It has been ages since I’ve had some good words for WWW, but historical fiction is always good for teaching me some new vocabulary. This week, my words come from a book I recently finished – Heresy, by S.J. Parris.
1. Reredorter – a name sometimes given to the latrines attached to monastic houses
“We were on the first floor of the building, but about six feet below the window the sloping roof of the lay brothers reredorter jutted out enough for me to land on…”
2. Barbican – a tower that is part of a defensive structure (such as a castle)
“We entered the city through the east gate, a small barbican in the high walls that encircled the main body of the town…”
3. Cockling – Rippling or waviness of a sheet caused by improper drying
“…from the old-fashioned wooden boards encased in calfskin that would keep a parchment manuscript from cockling.”
4. Quires – Gatherings of groups of pages into sections, which are then sewn together on one side to form a book.
“Along three walls, long benches lay covered with quires and manuscripts in various states of disrepair;”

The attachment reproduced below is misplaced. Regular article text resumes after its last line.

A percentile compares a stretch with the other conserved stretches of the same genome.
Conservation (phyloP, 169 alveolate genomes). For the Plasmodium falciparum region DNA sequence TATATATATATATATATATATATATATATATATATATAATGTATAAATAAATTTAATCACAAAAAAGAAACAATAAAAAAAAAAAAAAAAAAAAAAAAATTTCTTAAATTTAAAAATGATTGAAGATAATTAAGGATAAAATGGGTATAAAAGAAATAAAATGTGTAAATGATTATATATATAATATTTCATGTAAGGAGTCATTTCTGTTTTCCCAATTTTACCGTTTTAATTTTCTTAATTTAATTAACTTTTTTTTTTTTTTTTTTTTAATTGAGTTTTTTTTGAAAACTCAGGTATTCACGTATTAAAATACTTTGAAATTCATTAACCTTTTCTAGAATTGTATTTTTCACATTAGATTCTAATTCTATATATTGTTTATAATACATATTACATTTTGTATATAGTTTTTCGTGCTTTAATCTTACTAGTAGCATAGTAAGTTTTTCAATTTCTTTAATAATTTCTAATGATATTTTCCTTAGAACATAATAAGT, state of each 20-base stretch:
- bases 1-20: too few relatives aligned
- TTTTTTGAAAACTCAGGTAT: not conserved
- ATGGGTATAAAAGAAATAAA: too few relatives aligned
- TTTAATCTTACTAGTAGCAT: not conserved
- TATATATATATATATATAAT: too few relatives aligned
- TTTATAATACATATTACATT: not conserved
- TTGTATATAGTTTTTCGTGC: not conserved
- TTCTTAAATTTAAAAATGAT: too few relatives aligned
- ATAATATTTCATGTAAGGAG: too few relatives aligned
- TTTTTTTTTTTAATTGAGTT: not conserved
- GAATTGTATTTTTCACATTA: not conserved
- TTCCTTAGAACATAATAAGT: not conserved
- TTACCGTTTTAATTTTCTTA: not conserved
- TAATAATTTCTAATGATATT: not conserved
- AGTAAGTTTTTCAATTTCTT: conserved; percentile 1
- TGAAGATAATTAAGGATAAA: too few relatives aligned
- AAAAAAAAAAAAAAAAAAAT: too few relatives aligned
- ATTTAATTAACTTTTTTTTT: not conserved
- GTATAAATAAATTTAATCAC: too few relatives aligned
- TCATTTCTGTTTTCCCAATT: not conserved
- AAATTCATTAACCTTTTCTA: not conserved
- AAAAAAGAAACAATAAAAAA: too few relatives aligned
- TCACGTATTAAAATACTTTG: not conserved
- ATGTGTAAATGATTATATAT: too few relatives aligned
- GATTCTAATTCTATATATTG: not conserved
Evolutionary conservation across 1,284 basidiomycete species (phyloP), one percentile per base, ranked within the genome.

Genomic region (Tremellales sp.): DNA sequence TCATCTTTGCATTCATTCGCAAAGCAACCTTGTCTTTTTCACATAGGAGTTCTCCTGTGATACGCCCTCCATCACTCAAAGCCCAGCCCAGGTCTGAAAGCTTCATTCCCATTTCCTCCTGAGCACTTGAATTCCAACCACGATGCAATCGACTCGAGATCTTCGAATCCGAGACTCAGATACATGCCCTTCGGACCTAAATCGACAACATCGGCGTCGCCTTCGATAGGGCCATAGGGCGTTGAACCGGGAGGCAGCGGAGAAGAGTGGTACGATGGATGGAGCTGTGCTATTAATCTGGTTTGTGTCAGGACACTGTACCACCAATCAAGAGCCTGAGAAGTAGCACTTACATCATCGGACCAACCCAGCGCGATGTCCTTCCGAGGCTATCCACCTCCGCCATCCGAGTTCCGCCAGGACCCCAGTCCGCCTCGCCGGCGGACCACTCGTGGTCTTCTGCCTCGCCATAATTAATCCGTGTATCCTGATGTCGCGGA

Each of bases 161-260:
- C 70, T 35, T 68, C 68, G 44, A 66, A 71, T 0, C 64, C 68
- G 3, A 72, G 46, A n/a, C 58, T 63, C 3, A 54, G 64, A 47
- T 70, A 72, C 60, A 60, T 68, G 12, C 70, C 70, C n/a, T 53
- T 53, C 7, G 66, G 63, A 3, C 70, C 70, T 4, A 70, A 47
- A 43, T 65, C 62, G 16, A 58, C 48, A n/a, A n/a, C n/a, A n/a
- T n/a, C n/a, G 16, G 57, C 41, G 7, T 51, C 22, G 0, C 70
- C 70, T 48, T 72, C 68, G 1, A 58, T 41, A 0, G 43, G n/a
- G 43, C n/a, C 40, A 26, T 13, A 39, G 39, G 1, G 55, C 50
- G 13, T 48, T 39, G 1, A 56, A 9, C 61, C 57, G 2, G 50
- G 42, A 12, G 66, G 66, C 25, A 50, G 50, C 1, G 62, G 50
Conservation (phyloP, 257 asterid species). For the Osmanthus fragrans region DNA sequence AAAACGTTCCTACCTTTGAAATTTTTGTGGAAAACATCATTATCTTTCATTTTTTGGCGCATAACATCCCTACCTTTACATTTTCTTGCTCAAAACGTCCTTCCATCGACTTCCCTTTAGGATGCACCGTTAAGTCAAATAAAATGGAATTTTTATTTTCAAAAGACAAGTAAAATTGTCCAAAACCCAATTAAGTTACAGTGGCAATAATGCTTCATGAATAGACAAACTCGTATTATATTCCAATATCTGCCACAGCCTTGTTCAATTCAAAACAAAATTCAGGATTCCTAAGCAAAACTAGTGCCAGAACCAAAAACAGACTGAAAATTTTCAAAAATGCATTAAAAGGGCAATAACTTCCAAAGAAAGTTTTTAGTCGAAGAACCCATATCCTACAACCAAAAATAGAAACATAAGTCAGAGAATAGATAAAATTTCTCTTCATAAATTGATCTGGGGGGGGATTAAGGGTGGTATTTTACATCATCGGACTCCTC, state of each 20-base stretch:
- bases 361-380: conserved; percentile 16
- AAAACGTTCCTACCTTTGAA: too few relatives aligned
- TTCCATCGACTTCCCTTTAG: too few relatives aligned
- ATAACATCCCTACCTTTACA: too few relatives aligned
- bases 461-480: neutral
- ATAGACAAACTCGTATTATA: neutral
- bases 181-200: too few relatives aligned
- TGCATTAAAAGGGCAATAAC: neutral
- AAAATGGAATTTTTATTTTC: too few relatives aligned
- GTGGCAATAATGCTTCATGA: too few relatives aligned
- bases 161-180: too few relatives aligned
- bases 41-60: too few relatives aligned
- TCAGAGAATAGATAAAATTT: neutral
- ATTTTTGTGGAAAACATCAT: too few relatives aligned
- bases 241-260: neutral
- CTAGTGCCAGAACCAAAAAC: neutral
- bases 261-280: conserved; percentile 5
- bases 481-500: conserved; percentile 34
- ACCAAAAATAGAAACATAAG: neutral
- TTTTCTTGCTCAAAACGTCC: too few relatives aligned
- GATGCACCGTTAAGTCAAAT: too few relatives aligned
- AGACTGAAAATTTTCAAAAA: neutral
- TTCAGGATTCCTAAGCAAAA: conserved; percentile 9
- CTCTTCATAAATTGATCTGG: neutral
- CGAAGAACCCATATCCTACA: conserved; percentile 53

5. Burse – A flat, square container of cloth, the same color as the vestments, in which the corporal is carried to and from the altar
6. Corporal – A square piece of linen on which the bread and wine are placed and consecrated in the Eucharist.
“He laid the chalice reverently on the left side of the altar, lifted a green velvet burse from on top and, with a forefinger and thumb, removed the delicate corporal from the burse…”
7. Cilice – a garment or undergarment made of coarse cloth or animal hair; a hairshirt
“I sat back on the bench, watching as he opened his fine silk shirt to reveal a cilice of coarse black animal hair.”
Could you guess that the book takes place in a medieval castle and involves monks and priests? I figured you could.
What new words did YOU learn this week?